Rationale 3: Explaining that if her child contracts measles, mumps, or rubella, he could have very serious and permanent complications from these diseases is correct because measles, mumps, and rubella all have potentially serious sequelae, such as encephalitis, brain damage, and deafness. Honoring her request is not correct because the nurse has a professional duty to explain that the mothers belief about immunizations is erroneous and may result in harm to her infant. Explaining that antibodies can fight many diseases is not correct because the body makes antibodies that are specific to antigens of each disease. Antibodies for one disease cannot fight another disease. Telling her that not immunizing her infant may protect pregnant women is not correct because immunizing the infant with MMR vaccine will help protect pregnant women from contracting rubella by decreasing the transmission. If a pregnant woman contracts rubella, her fetus can be severely damaged with congenital rubella syndrome.

Rationale 4: Explaining that if her child contracts measles, mumps, or rubella, he could have very serious and permanent complications from these diseases is correct because measles, mumps, and rubella all have potentially serious sequelae, such as encephalitis, brain damage, and deafness. Honoring her request is not correct because the nurse has a professional duty to explain that the mothers belief about immunizations is erroneous and may result in harm to her infant. Explaining that antibodies can fight many diseases is not correct because the body makes antibodies that are specific to antigens of each disease. Antibodies for one disease cannot fight another disease. Telling her that not immunizing her infant may protect pregnant women is not correct because immunizing the infant with MMR vaccine will help protect pregnant women from contracting rubella by decreasing the transmission. If a pregnant woman contracts rubella, her fetus can be severely damaged with congenital rubella syndrome.

Global Rationale: Explaining that if her child contracts measles, mumps, or rubella, he could have very serious and permanent complications from these diseases is correct because measles, mumps, and rubella all have potentially serious sequelae, such as encephalitis, brain damage, and deafness. Honoring her request is not correct because the nurse has a professional duty to explain that the mothers belief about immunizations is erroneous and may result in harm to her infant. Explaining that antibodies can fight many diseases is not correct because the body makes antibodies that are specific to antigens of each disease. Antibodies for one disease cannot fight another disease. Telling her that not immunizing her infant may protect pregnant women is not correct because immunizing the infant with MMR vaccine will help protect pregnant women from contracting rubella by decreasing the transmission. If a pregnant woman contracts rubella, her fetus can be severely damaged with congenital rubella syndrome.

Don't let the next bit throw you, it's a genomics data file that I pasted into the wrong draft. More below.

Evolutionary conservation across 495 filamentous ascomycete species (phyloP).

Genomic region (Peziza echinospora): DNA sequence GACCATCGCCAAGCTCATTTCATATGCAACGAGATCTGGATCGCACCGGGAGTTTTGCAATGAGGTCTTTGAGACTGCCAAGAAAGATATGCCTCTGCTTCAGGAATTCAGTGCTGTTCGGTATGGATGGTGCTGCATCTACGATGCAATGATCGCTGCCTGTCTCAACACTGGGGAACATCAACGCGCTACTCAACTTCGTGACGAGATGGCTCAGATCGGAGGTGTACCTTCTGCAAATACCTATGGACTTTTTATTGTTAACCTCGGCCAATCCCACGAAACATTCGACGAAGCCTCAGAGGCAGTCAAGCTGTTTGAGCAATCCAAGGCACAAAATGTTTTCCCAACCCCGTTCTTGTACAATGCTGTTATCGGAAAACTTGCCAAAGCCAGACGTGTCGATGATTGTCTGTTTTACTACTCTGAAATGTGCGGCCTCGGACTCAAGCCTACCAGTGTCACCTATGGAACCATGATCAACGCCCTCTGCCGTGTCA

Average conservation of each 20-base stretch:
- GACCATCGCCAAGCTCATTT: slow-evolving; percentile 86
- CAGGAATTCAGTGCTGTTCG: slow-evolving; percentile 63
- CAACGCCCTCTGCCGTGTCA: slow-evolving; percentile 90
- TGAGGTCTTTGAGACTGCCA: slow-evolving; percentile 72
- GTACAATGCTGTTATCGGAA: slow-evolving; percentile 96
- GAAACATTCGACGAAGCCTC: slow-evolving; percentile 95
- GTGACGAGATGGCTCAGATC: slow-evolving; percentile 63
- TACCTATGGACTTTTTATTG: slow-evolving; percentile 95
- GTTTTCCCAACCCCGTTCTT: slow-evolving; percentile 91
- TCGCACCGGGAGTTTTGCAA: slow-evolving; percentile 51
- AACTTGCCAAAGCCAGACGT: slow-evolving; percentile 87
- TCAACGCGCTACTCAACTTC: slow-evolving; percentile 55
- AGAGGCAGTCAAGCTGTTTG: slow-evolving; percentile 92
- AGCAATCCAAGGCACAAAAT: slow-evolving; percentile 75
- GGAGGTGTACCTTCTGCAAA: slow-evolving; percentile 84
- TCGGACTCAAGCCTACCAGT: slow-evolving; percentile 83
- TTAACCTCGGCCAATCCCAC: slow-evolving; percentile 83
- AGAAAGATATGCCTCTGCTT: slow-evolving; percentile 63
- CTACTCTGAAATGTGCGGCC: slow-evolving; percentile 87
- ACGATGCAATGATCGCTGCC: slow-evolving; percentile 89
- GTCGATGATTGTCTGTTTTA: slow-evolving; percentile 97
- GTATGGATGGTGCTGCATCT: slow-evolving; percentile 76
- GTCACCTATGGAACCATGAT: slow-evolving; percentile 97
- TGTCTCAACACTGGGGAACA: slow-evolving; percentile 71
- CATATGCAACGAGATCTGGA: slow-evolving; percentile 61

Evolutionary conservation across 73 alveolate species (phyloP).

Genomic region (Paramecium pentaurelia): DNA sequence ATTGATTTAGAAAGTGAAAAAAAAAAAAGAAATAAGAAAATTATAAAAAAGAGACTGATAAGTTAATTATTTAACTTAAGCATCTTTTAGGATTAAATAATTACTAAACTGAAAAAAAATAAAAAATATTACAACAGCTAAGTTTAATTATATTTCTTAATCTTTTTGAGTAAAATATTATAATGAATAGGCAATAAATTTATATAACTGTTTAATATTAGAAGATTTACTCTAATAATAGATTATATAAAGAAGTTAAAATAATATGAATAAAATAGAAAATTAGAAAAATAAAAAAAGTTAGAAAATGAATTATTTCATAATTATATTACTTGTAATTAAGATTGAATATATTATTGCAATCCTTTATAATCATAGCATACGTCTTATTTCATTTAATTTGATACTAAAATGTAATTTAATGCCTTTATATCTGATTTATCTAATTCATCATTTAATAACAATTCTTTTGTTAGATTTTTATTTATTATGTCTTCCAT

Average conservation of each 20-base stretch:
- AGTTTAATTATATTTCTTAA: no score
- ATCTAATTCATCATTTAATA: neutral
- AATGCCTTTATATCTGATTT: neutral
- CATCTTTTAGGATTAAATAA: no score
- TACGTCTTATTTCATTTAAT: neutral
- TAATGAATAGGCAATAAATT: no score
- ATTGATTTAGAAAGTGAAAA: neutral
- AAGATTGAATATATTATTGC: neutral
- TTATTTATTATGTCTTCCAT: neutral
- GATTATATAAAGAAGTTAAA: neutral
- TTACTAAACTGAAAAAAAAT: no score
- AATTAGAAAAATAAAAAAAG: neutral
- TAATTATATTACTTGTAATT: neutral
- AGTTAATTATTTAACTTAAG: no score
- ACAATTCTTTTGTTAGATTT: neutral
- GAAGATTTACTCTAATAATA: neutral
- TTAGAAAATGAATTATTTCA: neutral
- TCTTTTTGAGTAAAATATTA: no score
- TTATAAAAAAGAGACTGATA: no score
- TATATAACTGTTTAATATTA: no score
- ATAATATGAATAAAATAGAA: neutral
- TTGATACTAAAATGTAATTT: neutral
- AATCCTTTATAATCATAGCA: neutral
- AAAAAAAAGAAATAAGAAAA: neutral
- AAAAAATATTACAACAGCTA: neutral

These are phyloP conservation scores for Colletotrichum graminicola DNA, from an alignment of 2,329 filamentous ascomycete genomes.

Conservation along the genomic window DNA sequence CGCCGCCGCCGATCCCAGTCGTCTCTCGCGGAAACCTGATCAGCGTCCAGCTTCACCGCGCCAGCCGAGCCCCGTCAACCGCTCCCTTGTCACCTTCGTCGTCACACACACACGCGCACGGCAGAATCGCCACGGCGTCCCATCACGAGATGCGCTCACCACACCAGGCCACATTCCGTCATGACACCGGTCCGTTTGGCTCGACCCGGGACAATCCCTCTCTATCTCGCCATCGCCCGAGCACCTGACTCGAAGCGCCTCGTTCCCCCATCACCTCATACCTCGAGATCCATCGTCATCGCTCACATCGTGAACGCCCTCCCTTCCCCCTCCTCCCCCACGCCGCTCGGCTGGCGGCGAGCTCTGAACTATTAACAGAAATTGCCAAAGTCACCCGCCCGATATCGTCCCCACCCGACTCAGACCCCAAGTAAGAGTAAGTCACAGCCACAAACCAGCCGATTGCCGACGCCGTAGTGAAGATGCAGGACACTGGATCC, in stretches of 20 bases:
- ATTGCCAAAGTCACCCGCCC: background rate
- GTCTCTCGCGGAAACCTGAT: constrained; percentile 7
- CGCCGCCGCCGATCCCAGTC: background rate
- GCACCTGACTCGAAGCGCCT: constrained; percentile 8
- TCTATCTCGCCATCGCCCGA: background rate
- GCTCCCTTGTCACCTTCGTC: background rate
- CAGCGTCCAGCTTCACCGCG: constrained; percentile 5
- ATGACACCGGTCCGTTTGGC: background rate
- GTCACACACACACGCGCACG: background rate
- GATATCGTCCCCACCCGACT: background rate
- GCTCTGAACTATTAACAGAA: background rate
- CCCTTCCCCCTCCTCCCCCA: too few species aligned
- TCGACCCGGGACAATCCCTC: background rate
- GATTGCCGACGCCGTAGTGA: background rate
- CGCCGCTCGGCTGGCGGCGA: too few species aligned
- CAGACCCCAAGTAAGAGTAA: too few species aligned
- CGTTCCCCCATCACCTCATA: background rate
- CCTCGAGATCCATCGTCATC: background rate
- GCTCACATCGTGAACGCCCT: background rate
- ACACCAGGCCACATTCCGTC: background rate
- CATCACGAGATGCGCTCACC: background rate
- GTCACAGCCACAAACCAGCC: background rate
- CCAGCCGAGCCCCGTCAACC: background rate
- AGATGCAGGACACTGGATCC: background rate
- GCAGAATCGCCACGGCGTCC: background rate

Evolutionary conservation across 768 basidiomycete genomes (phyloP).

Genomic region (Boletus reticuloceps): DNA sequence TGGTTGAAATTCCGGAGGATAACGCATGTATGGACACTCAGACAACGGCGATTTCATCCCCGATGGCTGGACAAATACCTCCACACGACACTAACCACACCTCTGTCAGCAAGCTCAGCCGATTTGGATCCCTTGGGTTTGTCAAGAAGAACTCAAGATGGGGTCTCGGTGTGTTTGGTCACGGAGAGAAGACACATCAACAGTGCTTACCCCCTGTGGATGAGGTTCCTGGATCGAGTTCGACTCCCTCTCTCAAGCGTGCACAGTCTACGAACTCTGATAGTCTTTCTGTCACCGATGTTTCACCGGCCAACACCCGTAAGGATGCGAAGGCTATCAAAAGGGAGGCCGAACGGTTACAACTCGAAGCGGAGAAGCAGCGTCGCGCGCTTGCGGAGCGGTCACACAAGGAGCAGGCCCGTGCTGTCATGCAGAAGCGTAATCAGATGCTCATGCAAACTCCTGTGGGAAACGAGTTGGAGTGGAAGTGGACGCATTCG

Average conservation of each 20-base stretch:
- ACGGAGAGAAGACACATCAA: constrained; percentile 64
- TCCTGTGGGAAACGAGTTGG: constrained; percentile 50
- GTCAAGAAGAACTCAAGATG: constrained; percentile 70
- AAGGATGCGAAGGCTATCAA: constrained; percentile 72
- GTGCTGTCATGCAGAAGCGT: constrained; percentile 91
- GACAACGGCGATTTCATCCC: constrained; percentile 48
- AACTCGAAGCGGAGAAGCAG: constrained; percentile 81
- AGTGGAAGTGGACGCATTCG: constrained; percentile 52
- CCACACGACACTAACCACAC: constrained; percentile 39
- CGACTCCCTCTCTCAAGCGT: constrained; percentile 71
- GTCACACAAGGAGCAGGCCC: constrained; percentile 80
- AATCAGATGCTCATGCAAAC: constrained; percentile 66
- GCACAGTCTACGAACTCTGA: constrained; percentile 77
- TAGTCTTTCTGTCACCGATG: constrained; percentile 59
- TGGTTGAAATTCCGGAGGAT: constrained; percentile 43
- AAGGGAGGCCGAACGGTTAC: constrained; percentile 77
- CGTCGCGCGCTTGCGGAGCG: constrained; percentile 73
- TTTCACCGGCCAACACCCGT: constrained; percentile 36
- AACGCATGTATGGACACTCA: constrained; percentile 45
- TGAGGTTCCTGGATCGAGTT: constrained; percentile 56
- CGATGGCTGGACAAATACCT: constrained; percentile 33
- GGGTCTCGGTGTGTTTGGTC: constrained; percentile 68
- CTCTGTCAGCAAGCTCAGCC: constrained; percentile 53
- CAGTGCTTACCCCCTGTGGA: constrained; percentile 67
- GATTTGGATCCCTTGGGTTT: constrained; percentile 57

Cognitive Level: Applying

Client Need: Health Promotion and Maintenance

Client Need Sub: 

Nursing/Integrated Concepts: Nursing Process: Implementation

Learning Outcome: LO 16.3 Examine the role that vaccines play in reducing and eliminating communicable diseases.

Question 5

Type: MCSA

A parent reports that her school-age child, who has had all recommended immunizations, had a mild fever one week ago and now has bright red cheeks and a lacy red maculopapular rash on the trunk and arms. Which disease process does the nurse suspect based on the parents description?

1. Chicken pox (varicella)

2. German measles (rubella)

3. Roseola (exanthem subitum)

4. Fifth disease (erythema infectiosum)

Correct Answer: 4

Rationale 1: Fifth disease manifests first with a flulike illness, followed by a red slapped-cheek sign. Then a lacy maculopapular erythematous rash spreads symmetrically from the trunk to the extremities, sparing the soles and palms. Varicella (chicken pox) and rubella (German measles) are unlikely if the child has had all recommended immunizations. The rash of varicella progresses from papules to vesicles to pustules. The rash of rubella is a pink maculopapular rash that begins on the face and progresses downward to the trunk and extremities. Roseola typically occurs in infants and begins abruptly with a high fever followed by a pale pink rash starting on the trunk and spreading to the face, neck, and extremities.

Rationale 2: Fifth disease manifests first with a flulike illness, followed by a red slapped-cheek sign. Then a lacy maculopapular erythematous rash spreads symmetrically from the trunk to the extremities, sparing the soles and palms. Varicella (chicken pox) and rubella (German measles) are unlikely if the child has had all recommended immunizations. The rash of varicella progresses from papules to vesicles to pustules. The rash of rubella is a pink maculopapular rash that begins on the face and progresses downward to the trunk and extremities. Roseola typically occurs in infants and begins abruptly with a high fever followed by a pale pink rash starting on the trunk and spreading to the face, neck, and extremities.

Rationale 3: Fifth disease manifests first with a flulike illness, followed by a red slapped-cheek sign. Then a lacy maculopapular erythematous rash spreads symmetrically from the trunk to the extremities, sparing the soles and palms. Varicella (chicken pox) and rubella (German measles) are unlikely if the child has had all recommended immunizations. The rash of varicella progresses from papules to vesicles to pustules. The rash of rubella is a pink maculopapular rash that begins on the face and progresses downward to the trunk and extremities. Roseola typically occurs in infants and begins abruptly with a high fever followed by a pale pink rash starting on the trunk and spreading to the face, neck, and extremities.